Then there is the frustration. I see it a lot with girls on Instagram, for example. In the old days, there was one popular, beautiful girl who was your role model, but now they have two hundred and fifty-three girls who are role models they want to be like, and that generates a brutal frustration in them, which is what I see in the consulting room. I said there used to be one pretty girl whereas now there are two hundred and fifty, but I could easily have said two thousand.
[Man, 42, psychologist, F. G 1, Madrid 2021]
They entered an unknown world, one that we were unable to access. But they were born into it, forced into an unknown world. The question is, how much control can there be, what control can there be in that world, right? Sometimes there are no controls, the controls get out of hand. It’s difficult for us, because as parents sometimes we have to control some things... because I think our role as parents doesn’t... it doesn’t end there. I mean, our role is also in the home, but how do we get that social world. In the past, we could control our children’s friends, now we don’t even know who their friends are, because there are so many friends out there on the networks. So, it’s like... like the other side is... how can we avoid the danger that they might face in that socialisation, and the other thing I see is, how they skip that process that needs to be completed, that... socialise by normal, adequate means, using appropriate language... like, like they are already involved in a vocabulary imposed by the networks themselves, in... in certain customs imposed by the networks, er... “If my friend has this, then why can’t I have it too?”.
[Woman, 29, psychologist, F. G. 2, Madrid 2021]
Finally, it could be argued that a new precariat was formed: those who fail to comply with the diktat of digital capitalism. Consequently, new forms of domination began to develop, reshaping social interactions between social media users and the platforms themselves.

3.2. Overexposure to Social Media, Hyperconnectivity and Relational Harm. Alternatives to Social Isolation with Grave Risks for Mental Health

The study sample showed a rise in TikTok postings during (or just after) the lockdown period. This could be explained by the fact that our study not only considered the general lockdown, but also subsequent local ones. Several boys in our sample even created TikTok videos during lockdown and gained most of their popularity between the months of April and November. One reason for this was that, in the first few months, they were very prolific, faced as they were with an absence of alternatives for socialising outside the digital world. At no time did they consider the consequences of such overexposure for their mental, physical and emotional health. According to field data collected during CONFIDOMINA2.NET,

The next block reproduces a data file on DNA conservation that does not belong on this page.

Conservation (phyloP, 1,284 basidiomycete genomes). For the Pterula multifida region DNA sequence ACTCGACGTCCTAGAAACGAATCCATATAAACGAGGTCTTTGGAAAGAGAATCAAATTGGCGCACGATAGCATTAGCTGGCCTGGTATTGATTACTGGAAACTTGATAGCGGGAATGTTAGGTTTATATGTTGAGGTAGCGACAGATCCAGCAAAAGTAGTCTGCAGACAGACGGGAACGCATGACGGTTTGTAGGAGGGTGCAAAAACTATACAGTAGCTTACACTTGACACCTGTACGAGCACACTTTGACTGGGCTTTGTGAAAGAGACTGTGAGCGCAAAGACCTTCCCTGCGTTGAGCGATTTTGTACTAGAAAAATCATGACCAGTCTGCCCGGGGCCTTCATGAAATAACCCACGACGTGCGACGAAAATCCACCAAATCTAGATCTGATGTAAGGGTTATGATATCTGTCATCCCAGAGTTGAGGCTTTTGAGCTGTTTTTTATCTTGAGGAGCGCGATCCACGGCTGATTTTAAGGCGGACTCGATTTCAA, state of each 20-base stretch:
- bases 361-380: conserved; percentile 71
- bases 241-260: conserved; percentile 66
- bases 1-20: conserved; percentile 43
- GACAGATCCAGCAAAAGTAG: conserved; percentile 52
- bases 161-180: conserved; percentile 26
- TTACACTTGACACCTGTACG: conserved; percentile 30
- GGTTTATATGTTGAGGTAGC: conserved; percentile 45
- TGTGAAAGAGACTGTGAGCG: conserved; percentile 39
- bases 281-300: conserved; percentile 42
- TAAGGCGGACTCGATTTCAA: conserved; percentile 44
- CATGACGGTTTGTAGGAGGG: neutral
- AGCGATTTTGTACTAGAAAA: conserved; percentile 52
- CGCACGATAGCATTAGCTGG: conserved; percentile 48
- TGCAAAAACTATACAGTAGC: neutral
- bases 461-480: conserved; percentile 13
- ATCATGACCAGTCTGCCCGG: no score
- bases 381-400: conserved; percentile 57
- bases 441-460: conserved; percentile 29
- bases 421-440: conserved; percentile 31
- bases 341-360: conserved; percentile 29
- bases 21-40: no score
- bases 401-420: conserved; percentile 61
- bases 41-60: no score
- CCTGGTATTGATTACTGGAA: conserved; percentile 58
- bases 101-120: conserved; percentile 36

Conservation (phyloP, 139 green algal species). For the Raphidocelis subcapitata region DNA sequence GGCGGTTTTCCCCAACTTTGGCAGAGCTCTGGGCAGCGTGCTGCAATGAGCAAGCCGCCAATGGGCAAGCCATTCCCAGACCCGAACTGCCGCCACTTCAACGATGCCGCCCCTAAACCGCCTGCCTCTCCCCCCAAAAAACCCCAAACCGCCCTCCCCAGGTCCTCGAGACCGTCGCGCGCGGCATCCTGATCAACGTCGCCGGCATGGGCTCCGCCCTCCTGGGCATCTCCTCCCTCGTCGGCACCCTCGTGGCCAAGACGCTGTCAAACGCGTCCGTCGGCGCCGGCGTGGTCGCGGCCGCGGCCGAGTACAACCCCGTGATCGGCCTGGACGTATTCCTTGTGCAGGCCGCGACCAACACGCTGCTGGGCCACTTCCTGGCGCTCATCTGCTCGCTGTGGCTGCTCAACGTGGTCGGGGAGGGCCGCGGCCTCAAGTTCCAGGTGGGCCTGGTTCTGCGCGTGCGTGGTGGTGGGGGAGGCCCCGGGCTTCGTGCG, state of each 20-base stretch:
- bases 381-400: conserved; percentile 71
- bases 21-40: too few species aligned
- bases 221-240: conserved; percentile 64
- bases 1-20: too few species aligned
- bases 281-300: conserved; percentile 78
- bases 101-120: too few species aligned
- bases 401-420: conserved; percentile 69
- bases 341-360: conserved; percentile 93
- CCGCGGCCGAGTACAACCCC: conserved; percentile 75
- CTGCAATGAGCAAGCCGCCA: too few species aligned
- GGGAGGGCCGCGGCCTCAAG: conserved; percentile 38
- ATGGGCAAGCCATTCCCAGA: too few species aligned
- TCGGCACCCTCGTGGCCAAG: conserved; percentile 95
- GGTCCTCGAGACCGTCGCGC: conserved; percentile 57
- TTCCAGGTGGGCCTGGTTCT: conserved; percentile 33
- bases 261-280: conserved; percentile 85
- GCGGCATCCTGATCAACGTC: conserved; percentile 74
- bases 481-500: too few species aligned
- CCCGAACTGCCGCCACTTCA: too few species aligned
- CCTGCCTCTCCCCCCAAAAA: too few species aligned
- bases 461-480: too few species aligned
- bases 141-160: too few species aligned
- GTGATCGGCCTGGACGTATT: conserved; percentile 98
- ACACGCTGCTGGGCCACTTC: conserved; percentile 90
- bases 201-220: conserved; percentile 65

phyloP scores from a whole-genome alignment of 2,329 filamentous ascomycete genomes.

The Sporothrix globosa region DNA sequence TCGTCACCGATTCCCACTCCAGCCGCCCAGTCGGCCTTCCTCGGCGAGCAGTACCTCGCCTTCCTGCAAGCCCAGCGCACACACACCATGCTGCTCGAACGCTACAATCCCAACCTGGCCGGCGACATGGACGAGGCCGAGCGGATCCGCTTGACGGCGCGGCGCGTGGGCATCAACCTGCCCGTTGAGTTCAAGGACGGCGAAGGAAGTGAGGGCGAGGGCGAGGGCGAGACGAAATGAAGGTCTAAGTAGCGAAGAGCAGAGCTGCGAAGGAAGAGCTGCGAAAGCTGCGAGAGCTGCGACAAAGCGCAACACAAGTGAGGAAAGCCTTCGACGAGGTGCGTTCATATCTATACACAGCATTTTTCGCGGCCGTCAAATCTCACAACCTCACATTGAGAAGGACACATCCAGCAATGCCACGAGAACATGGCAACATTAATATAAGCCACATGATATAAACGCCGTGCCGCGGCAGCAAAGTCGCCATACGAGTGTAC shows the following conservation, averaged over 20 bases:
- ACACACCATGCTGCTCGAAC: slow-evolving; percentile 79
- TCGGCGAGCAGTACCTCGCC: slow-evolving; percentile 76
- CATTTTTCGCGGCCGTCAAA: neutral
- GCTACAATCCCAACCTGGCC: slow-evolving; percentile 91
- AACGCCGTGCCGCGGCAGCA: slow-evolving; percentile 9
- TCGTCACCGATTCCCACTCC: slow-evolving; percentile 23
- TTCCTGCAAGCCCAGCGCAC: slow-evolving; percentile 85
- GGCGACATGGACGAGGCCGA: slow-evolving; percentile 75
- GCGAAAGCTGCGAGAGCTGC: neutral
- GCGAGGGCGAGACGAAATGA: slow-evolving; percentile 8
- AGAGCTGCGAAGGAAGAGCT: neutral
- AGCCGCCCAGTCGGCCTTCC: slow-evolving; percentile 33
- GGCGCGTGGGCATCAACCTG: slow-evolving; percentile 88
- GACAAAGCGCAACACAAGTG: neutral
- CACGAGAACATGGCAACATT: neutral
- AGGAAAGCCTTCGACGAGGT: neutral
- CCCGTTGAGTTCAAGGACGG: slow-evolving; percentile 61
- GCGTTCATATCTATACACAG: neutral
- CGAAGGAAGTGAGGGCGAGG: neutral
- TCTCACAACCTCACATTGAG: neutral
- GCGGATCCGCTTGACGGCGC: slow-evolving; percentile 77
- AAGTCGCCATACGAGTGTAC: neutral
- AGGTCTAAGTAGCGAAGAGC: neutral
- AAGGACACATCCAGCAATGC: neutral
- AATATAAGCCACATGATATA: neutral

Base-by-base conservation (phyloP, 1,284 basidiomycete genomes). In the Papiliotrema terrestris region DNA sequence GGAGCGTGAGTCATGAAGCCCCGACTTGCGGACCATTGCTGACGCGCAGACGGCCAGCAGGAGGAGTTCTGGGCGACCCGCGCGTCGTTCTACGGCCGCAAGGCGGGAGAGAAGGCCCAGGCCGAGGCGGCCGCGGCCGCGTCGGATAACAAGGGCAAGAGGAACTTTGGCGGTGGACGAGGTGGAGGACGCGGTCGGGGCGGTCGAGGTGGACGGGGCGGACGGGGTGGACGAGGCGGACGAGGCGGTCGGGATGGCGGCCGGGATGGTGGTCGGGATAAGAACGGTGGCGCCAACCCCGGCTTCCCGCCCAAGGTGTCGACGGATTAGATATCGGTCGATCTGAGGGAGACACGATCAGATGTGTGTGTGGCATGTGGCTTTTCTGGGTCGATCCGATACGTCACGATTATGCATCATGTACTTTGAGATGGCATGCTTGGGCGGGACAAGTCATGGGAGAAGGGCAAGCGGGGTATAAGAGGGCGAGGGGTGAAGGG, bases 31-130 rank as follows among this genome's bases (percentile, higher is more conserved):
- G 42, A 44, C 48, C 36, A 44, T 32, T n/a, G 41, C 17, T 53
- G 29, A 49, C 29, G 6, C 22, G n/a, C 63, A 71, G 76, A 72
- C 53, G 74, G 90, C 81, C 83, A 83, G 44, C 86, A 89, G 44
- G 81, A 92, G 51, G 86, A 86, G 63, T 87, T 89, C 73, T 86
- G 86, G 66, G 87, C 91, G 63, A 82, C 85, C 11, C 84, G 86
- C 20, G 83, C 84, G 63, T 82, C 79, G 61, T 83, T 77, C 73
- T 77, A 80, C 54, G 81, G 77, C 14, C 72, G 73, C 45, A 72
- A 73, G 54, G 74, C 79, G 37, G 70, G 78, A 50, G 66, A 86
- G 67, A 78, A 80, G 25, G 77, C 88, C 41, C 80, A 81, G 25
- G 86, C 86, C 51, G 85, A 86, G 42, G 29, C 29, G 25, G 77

Leto started by posting an average of 70–80 videos per month and then dropped to around 40; Vladimir started off posting 386 videos per month and then dropped to 90–100; Duncan came to post as many as 84 per month, then dropping to an average of 15; and Stilgar went from around 120 to 20. In the case of the girls, nearly all were more prolific than the boys. Although it is true that almost all of them started on this platform some years before, or even came from its predecessor ( In any event, Irulan went from posting 40–50 videos a month to 90–110 and Chani from 90–100 to 250–290 a month.
[Ethnographic note on frequencies. Antonio Silva’s field diary]
In the absence of any formal emotional training from public institutions, young people relied on their own experiences to decide how they would express themselves on social media. The behaviour of middle adolescents, being less mature, made them much more vulnerable than late adolescents. The latter were more capable of making decisions inasmuch as they did not feel as conditioned by their peer group. Undoubtedly, both middle and late adolescents found a form of escape in social networks, although with different results.
As the younger children were minors, and were obliged to connect to the Internet to be able to continue their studies, they were constantly required to participate in a social network, even if solely for educational purposes. This meant that “distance learning” itself was a risk for them. In other words, if a minor who suffered bullying at school found refuge at home, having to connect to an educational community from home meant they were in a constant state of tension, increasing their perception of risk and vulnerability.21,22
The level of harm these middle adolescents experienced depended on their level of exposure to social media. From this perspective, we can identify four groups: